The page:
Improving colon cancer screening with artificial intelligence

Improving colon cancer screening with artificial intelligence
11.12.2023

Whether it’s a movie suggestion or an online chat with a virtual assistant like Alexa or Siri to perform tasks or answer queries, artificial intelligence (AI) is weaving its way into our lives in a big way.

In health care, artificial intelligence (AI) is embedded in new technology like the GI Genius, a computer-aided system that works alongside medical teams to improve the overall accuracy of colonoscopies and increase the likelihood of detecting and removing precancerous lesions at an early stage.

To ensure colonoscopy patients have access to this advanced early detection and screening, Fraser Health is investing $1.2 million to purchase and install the GI Genius at 12 sites: Abbotsford Regional Hospital, Burnaby Hospital, Chilliwack General Hospital, Delta Hospital, Eagle Ridge Hospital, Langley Memorial Hospital, Peach Arch Hospital, Royal Columbian Hospital, Ridge Meadows Hospital, Surrey Memorial Hospital, Mission Memorial Hospital and Jim Pattison Outpatient Care and Surgical Centre.

“This is a huge benefit for our patients,” says Dr. Scott Cowie, surgeon, Langley Memorial Hospital. “By detecting and treating polyps early, we’re reducing the risk of missed findings and improving the quality of life for people in our region.”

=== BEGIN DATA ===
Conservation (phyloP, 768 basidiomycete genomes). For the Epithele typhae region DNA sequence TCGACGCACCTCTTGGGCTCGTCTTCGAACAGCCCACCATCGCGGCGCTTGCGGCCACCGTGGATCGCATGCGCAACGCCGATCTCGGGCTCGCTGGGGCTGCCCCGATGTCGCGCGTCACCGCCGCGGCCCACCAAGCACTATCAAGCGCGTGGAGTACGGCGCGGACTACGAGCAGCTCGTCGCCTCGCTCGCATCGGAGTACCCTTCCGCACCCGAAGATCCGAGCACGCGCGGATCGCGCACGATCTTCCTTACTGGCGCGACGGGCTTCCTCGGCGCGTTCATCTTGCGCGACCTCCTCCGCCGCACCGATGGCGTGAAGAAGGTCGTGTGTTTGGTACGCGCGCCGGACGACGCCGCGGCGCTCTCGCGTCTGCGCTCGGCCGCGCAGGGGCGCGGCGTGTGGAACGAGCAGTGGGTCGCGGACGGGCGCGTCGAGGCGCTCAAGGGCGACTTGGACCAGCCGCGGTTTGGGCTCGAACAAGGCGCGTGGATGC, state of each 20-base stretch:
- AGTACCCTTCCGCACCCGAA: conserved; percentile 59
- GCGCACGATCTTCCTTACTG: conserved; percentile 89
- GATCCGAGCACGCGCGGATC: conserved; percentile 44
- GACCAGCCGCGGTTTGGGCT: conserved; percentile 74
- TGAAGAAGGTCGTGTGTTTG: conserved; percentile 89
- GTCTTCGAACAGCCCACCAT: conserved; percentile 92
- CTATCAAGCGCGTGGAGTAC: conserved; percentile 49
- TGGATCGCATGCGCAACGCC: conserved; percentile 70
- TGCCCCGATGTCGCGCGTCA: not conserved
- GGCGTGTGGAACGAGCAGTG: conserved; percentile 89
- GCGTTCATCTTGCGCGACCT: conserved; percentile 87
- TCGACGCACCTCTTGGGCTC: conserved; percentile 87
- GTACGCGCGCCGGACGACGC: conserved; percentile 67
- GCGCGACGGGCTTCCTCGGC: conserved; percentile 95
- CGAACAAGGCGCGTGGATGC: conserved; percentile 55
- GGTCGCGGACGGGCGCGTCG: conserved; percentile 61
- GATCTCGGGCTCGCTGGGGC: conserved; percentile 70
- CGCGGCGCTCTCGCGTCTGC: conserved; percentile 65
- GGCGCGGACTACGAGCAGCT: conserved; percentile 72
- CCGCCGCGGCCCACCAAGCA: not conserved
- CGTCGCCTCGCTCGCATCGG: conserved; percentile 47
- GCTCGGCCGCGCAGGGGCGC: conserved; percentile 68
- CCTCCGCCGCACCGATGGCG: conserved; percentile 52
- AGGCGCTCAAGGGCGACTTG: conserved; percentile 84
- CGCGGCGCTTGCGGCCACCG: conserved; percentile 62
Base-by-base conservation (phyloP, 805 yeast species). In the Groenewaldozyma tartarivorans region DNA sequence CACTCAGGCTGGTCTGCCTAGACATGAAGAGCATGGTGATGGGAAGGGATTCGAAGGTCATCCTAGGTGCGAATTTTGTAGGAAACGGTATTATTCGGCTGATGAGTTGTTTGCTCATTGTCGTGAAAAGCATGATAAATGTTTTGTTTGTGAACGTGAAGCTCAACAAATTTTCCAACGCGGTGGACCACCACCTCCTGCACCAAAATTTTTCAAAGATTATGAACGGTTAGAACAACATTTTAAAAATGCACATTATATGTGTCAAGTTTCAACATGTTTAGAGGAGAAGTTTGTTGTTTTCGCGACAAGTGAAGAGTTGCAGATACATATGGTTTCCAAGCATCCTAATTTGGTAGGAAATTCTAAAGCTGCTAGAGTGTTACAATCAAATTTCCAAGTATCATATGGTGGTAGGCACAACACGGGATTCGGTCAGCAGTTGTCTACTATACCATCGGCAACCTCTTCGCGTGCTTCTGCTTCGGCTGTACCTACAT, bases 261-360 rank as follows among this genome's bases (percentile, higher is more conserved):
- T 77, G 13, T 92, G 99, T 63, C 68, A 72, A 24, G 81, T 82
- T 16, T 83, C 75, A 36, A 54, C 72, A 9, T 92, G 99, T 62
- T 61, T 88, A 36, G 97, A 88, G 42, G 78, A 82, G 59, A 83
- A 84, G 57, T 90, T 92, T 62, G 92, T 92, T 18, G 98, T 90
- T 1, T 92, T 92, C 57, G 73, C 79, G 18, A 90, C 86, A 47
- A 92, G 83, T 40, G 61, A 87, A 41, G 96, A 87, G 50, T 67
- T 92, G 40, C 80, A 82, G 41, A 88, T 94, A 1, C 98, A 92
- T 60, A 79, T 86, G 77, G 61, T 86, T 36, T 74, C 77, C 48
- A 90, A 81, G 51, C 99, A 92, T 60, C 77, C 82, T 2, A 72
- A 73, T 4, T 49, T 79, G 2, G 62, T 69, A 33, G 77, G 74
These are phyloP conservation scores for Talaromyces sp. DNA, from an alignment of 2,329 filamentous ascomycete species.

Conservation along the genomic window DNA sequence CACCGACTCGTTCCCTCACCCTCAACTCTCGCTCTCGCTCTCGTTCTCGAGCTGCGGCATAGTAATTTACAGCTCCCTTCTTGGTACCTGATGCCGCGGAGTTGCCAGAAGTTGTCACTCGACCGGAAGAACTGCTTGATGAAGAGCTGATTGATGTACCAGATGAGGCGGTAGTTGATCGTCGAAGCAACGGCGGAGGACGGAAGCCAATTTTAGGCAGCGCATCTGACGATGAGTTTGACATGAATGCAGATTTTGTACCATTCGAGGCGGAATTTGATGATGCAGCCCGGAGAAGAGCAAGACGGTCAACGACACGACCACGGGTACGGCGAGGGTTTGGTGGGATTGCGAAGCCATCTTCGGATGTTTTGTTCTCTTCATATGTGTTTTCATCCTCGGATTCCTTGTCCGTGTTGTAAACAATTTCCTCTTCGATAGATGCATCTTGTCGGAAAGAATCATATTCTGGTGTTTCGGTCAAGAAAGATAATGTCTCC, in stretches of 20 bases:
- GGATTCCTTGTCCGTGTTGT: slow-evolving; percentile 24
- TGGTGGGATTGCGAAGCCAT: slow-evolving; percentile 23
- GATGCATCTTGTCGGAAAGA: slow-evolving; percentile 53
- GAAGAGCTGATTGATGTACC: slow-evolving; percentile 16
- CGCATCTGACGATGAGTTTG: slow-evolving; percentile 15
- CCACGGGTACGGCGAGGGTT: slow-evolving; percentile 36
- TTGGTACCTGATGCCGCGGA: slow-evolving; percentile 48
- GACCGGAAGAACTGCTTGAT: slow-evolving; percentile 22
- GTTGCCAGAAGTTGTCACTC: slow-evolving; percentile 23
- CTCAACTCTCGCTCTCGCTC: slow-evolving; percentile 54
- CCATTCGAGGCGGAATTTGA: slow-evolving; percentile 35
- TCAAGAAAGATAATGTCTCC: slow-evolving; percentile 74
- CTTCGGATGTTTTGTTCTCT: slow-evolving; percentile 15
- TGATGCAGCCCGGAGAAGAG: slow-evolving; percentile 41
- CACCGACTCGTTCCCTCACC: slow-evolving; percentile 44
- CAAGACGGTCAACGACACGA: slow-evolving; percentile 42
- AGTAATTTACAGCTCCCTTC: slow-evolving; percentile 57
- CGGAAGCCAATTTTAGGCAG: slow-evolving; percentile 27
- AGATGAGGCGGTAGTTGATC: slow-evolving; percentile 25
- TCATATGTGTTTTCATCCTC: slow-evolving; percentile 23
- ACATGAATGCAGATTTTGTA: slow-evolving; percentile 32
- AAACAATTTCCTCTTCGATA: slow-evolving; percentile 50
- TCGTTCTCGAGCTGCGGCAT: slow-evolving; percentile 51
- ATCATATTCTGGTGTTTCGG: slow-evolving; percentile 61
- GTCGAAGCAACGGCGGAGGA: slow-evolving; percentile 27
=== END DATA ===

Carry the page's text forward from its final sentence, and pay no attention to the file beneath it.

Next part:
The GI Genius leverages artificial intelligence to more accurately detect pre-cancerous polyps that form in the intestinal tract and can put people at greater risk for colorectal cancer. The system works with existing technology to provide real-time information that a doctor or endoscopist can use to treat the patient.

The physical equipment resembles a black box with the “genie” being able to “see” polyps or lesions that the human eye might miss.

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“The AI system gives us a second set of eyes in the room, with a computer system looking at digital images in real time and drawing the endoscopy team’s attention to something that may be abnormal,” adds Dr. Cowie. “You have an objective observer on your shoulder all the time, not tired, pointing out something that may be of concern.”

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